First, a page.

The National Bail Out Collective, a formation of Black organizers committed to building a community-based movement to end pretrial detention, created this toolkit as a resource for other groups interested in using bail outs as a tactic. The collective, which consists of groups in over a dozen states, has bailed out over 200 people since we launched in May 2017 with our Black Mama's Bail Outs.This toolkit provides an overview of the bailout process; answers to frequently asked questions about bail and bail reform; a step by step guide on how to develop a bail out and supportive services plan; communications and fundraising tips; reflections on what happens after you post bail; and resources for those interested in leveraging their bail outs to advocate for the end of money bail. The toolkit can be used as a guide as groups embark on the considerable planning and feasibility work necessary to conduct a bail out in their city.We work in Black communities, often focusing on Black women (cis and trans), because although our communities are disproportionately impacted we are often excluded from conversations about the solutions. As a result the language throughout this toolkit is centered on Black liberation. This is because we believe Black liberation is a prerequisite to the liberation of all people. We recognize that many people who will use this toolkit will not be Black and may decide to expand their bail outs beyond Black communities. We excitedly invite people from every community to learn from our work and disrupt this system that harms us all. We encourage you to tailor the language where necessary.Our bail outs are a key component of our broader strategy to build the power of local organizations so they can end the use of money bail and start to experiment with community based support systems, which will replace cages. Similarly, we hope that you will approach your bail outs as a tactic, rather than the goal, and will leverage them to end money bail and the underlying systems that keep so many in cages. We hope that this toolkit will serve as a useful guide as you begin your bail out journey.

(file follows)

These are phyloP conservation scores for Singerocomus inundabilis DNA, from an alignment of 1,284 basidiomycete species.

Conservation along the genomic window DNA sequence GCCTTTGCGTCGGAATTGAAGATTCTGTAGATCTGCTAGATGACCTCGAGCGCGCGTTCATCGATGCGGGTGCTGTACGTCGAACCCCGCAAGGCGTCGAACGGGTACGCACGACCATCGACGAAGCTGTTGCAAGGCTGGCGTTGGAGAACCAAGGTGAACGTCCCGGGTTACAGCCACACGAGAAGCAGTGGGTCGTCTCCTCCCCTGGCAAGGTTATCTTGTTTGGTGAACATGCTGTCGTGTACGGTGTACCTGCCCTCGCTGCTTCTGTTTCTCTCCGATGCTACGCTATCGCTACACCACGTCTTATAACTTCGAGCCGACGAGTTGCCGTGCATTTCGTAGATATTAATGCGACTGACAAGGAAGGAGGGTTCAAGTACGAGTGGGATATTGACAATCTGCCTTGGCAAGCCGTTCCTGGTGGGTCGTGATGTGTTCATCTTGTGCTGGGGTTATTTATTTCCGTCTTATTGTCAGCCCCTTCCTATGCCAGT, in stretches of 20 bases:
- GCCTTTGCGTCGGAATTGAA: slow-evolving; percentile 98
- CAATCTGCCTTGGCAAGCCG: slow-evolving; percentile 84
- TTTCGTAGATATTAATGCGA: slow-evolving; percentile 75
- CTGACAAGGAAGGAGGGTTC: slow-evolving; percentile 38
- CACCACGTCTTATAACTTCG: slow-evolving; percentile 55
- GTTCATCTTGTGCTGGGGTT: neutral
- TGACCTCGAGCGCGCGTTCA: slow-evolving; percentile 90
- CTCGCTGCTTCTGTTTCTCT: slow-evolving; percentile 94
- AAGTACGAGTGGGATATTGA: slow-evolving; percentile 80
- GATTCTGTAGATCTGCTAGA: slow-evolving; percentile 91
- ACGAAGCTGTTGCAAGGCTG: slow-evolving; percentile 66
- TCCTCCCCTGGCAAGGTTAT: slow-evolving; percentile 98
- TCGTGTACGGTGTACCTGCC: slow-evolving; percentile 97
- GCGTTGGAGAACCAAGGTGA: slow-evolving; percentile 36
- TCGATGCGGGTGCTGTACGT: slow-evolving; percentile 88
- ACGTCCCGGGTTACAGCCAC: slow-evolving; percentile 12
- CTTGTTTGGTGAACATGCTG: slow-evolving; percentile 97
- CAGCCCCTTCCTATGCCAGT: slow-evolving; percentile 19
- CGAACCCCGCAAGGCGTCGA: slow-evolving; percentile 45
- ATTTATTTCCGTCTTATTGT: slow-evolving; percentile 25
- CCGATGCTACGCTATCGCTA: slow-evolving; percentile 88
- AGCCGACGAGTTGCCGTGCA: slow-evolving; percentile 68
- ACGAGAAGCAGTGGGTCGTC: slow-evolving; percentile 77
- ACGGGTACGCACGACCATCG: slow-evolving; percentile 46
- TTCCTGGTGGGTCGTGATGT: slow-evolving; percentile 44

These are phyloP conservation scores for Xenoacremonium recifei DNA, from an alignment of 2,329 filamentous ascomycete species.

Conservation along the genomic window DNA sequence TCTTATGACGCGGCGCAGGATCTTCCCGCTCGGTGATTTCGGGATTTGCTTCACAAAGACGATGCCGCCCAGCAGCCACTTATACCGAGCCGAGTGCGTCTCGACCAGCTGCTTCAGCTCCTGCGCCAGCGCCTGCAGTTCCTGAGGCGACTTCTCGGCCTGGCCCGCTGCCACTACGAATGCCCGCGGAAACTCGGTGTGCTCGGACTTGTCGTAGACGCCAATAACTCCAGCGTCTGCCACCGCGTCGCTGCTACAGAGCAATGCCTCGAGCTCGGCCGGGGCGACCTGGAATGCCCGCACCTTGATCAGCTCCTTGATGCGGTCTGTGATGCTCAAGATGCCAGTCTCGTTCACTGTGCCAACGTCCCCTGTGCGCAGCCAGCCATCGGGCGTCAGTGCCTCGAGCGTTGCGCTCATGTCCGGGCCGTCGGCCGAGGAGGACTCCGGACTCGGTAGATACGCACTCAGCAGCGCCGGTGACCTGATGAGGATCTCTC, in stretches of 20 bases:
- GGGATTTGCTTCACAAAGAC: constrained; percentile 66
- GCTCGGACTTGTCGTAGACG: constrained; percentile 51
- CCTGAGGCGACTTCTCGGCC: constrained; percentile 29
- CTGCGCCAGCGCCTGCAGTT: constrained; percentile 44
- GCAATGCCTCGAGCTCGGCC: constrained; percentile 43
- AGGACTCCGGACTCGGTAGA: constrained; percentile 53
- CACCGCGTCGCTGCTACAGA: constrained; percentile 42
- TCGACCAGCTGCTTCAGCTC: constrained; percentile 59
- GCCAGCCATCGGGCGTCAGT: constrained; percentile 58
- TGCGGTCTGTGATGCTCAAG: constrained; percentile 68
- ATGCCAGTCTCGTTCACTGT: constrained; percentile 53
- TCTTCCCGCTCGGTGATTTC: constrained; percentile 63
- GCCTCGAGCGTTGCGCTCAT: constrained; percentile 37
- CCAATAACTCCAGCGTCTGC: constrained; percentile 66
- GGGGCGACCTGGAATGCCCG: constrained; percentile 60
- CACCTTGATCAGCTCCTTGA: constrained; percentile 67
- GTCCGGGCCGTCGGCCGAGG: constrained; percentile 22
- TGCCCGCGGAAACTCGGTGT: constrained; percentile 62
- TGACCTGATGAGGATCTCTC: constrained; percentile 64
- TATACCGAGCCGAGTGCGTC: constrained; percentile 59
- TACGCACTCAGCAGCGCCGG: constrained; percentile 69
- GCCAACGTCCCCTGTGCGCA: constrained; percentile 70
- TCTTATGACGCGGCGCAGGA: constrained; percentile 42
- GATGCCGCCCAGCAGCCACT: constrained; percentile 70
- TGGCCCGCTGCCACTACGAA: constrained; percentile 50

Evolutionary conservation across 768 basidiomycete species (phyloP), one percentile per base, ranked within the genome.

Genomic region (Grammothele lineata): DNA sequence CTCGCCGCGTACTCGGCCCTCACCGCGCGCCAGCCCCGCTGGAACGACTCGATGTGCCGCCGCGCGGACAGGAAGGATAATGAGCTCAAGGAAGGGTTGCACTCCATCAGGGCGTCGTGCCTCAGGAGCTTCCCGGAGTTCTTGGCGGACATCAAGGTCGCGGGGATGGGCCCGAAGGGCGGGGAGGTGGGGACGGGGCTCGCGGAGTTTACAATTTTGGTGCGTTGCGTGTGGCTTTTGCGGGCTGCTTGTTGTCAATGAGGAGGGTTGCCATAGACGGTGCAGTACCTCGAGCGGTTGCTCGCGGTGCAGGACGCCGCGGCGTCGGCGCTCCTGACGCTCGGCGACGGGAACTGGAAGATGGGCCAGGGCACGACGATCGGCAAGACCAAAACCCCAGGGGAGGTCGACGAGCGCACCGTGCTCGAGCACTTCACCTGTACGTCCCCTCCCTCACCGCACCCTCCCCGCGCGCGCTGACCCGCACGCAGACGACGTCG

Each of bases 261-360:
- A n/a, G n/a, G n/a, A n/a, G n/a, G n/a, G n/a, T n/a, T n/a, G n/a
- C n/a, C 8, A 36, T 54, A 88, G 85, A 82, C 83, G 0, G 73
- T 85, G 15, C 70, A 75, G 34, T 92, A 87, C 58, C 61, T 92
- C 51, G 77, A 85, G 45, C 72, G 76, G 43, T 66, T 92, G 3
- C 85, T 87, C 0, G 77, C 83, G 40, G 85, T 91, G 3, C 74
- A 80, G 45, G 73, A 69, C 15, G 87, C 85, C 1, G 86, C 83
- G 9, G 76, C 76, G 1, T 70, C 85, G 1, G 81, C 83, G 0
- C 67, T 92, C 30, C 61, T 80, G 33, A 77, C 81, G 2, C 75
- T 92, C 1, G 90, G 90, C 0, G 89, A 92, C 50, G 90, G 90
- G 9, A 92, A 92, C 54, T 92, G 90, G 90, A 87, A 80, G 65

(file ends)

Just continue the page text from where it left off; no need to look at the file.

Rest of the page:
This curriculum is the product of a convening of over 20 black-led base-building organizations who came together to discuss the implications of bail and bail reform on black communities across the country.A subset of convening participants formed a working group that developed this curriculum. We understandending bail as a limited, but necessary step, towards ending the mass criminalization and incarceration ofour communities. Together we seek to ensure that communities most impacted by oppressive policing andincarceration are centered as experts in formulating alternatives to pretrial detention and incarceration.
The NAACP knows that police reform is urgent and necessary. The necessity for change is also being acknowledged by police departments around the country. Over the past thirty years, there has been growing awareness of the importance of community perceptions to effective policing. Law enforcement agencies have created community-police partnerships and engaged in dialogues with community leaders. These efforts at community oriented policing have shown us that police cannot do their jobs well without strong relationships between police and the communities they serve. We need each other.Comprehensive change is required to create the climate of trust that is needed for the community and police officers to be safe. The NAACP's police reform agenda focuses on three key areas of reform that have the potential to make this fundamental change. Our communities need police forces that are held accountable for misconduct, that have strong policies and relevant training, and in which the community plays an active role.The topics discussed in this toolkit are key areas where community pressure can lead to a change in how our police operate. Not all of these problems may apply to your local police department, and there may be areas for reform that your community will want to address that are not included here. This toolkit builds on the NAACP's 2014 Born Suspect report about anti-racial profiling activism.
A toolkit for organizers, elected officials, and community members seeking to enact local law enforcement policy reforms. The report outlines fifteen reforms in five areas -- ending mass criminalization, safe and just police interactions, community control, independent oversight, and improving police practices -- ranging from the application of a racial impact tool for all criminal justice legislation and bans on bias-based policing, to the use of body cameras and special or independent prosecutors, to improved training for police officers. The report also provides resources and questions for those working to develop campaigns around specific policy reforms as well as community-based alternatives to policing.